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How much sleep do we really need?
How Much Sleep Do We Really Need?
Posted 2020-02-26 by The Sleep in General

Sleep is a vital indicator of overall health and well-being. We spend up to one-third of our lives asleep, and the overall state of our "sleep health" remains an essential question throughout our lifespan. Most of us know that getting a good night’s sleep is important, but too few of us actually make those eight or so hours between the sheets a priority. For many of us with sleep debt, we’ve forgotten what “being really, truly rested” feels like. To further complicate matters, stimulants like coffee and energy drinks, alarm clocks, and external lights—including those from electronic devices—interferes with our "circadian rhythm" or natural sleep/wake cycle. 

"Feeling sleepy" during the work day is not just an inconvenience - it IS affecting your overall health.

Your Immune System

Without sufficient sleep, your body makes fewer cytokines, a type of protein that targets infection and inflammation, effectively creating an immune response. Cytokines are both produced and released during sleep, causing a double whammy if you skimp on shut-eye.  Chronic sleep loss even makes the flu vaccine less effective by reducing your body’s ability to respond.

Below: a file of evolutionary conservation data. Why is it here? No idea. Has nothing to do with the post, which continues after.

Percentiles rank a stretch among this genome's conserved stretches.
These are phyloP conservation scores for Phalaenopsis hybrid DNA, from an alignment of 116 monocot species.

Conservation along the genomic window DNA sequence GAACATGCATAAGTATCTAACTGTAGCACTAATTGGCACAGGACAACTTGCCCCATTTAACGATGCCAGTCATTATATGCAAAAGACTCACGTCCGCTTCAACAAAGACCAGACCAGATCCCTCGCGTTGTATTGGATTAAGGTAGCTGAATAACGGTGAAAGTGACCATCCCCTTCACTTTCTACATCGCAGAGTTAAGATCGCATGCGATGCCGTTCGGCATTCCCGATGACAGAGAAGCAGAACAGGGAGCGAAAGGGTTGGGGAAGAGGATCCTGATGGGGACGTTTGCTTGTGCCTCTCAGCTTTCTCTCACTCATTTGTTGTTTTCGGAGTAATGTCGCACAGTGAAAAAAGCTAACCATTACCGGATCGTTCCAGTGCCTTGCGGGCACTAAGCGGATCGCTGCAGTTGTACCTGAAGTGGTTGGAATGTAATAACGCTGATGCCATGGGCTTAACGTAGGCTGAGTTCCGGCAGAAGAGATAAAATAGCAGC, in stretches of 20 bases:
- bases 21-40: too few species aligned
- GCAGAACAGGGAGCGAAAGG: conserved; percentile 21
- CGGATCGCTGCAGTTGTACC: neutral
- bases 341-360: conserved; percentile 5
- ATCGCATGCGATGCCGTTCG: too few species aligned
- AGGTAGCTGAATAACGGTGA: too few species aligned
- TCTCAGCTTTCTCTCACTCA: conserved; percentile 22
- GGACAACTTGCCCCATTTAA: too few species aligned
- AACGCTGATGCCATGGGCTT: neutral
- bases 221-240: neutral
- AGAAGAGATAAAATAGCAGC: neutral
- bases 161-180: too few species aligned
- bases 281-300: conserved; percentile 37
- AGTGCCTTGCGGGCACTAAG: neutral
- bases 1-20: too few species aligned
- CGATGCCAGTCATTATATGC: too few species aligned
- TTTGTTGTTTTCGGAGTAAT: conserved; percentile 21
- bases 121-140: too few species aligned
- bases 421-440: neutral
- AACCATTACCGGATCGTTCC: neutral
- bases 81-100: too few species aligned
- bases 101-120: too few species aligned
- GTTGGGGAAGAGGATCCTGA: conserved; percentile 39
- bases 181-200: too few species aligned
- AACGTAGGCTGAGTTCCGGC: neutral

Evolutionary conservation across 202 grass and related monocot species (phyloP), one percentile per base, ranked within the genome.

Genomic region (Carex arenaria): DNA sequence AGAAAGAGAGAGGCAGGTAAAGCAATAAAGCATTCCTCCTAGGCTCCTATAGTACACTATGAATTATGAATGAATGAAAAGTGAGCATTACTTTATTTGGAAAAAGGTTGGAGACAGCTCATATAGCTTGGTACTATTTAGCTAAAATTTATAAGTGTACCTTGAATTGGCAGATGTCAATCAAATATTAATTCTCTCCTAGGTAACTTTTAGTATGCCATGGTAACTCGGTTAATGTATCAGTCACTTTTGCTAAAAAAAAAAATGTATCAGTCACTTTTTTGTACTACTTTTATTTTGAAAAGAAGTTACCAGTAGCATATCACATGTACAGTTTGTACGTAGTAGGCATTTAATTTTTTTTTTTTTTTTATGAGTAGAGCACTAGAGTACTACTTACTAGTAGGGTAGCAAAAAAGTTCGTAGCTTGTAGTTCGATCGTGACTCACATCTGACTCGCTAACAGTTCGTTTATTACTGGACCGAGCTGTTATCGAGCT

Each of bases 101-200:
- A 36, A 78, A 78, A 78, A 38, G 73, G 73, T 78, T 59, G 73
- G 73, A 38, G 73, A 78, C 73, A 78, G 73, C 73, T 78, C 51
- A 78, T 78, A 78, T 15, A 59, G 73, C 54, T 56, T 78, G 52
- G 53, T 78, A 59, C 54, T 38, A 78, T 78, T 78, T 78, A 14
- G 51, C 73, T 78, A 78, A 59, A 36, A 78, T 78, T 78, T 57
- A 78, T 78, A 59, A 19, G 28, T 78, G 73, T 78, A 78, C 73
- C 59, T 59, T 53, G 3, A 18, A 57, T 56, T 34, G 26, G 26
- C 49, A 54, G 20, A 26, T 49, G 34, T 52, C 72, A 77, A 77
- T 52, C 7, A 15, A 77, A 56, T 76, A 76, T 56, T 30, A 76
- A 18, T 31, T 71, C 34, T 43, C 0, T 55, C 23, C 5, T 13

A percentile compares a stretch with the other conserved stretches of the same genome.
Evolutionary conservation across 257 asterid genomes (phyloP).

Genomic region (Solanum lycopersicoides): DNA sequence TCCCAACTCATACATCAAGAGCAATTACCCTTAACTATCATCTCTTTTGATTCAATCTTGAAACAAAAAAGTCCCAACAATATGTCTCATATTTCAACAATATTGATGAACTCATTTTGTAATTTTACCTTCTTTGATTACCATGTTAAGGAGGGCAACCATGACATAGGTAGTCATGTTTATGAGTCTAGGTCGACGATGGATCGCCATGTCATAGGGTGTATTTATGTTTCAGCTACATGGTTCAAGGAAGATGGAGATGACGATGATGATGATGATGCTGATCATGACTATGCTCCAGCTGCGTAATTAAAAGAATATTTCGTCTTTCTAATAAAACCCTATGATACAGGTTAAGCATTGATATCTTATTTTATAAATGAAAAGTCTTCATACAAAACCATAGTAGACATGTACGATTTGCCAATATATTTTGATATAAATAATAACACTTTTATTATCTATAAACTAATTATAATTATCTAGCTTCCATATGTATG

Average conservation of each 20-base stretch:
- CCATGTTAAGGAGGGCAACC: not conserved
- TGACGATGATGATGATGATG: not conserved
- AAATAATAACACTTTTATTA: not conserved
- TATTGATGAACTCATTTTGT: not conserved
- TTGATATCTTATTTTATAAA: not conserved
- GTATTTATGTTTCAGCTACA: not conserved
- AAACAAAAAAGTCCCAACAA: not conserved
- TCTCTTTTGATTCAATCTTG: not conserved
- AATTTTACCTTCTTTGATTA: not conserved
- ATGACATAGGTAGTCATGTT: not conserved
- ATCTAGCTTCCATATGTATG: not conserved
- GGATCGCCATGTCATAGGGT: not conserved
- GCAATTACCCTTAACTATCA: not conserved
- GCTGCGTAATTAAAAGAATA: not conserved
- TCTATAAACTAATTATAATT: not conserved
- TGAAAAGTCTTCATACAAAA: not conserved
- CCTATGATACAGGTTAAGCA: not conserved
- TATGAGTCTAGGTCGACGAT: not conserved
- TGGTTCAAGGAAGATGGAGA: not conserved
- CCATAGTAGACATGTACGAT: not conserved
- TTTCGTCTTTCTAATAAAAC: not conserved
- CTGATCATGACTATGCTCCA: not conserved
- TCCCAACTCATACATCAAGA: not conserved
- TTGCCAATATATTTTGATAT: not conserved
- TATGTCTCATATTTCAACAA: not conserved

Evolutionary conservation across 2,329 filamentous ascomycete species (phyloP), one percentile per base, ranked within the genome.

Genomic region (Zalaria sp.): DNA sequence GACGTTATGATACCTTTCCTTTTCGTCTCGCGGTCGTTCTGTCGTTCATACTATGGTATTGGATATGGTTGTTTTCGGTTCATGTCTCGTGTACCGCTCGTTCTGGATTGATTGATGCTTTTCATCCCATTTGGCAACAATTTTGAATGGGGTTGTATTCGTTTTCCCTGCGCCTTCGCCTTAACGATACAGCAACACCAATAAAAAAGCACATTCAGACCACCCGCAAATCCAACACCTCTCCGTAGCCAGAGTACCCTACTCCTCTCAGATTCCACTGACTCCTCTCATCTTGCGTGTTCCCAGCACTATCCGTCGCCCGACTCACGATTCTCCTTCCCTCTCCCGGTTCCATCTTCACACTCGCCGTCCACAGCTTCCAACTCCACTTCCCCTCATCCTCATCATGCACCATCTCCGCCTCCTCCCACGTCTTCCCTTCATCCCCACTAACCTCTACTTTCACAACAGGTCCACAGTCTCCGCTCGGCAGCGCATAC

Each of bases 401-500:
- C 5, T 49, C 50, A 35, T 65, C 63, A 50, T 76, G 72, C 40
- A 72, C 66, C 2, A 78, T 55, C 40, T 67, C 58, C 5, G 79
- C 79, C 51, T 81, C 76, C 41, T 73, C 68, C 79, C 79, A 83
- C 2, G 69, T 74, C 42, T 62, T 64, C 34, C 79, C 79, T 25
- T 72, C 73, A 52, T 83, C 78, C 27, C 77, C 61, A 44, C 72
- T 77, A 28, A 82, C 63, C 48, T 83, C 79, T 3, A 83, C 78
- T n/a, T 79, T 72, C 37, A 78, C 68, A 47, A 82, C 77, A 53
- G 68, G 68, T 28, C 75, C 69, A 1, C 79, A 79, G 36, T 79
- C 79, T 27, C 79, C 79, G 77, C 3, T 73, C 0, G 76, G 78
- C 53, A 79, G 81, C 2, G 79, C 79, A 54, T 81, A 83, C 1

Body Repair and Calorie Expenditure
Despite the fact that you are resting, your body still consumes energy when you sleep. Energy use is particularly high during REM (rapid eye movement) sleep. During this time, your brain is highly active and you burn the most glucose, your body’s source of fuel. Your heart rate and blood pressure also rise during this time, which burns more calories.

During the night, your body goes to work repairing any damage done on a cellular level during your waking hours. For instance, if you exercise during the day, your muscles will recover and repair themselves at night, which requires energy. Food digestion also uses energy, as your body breaks down your meal into usable fuel for the following day.

Lack of Sleep and Disease
Research has shown that the lack of sleep can increase your risk of developing: Type 2 Diabetes, heart disease and elevated blood pressure. Learn why.

Make sleep a priority in your overall health care. 7-9 Hours of sleep each night is still the recommended range for maintaining optimum health benefits. Your health is worth it!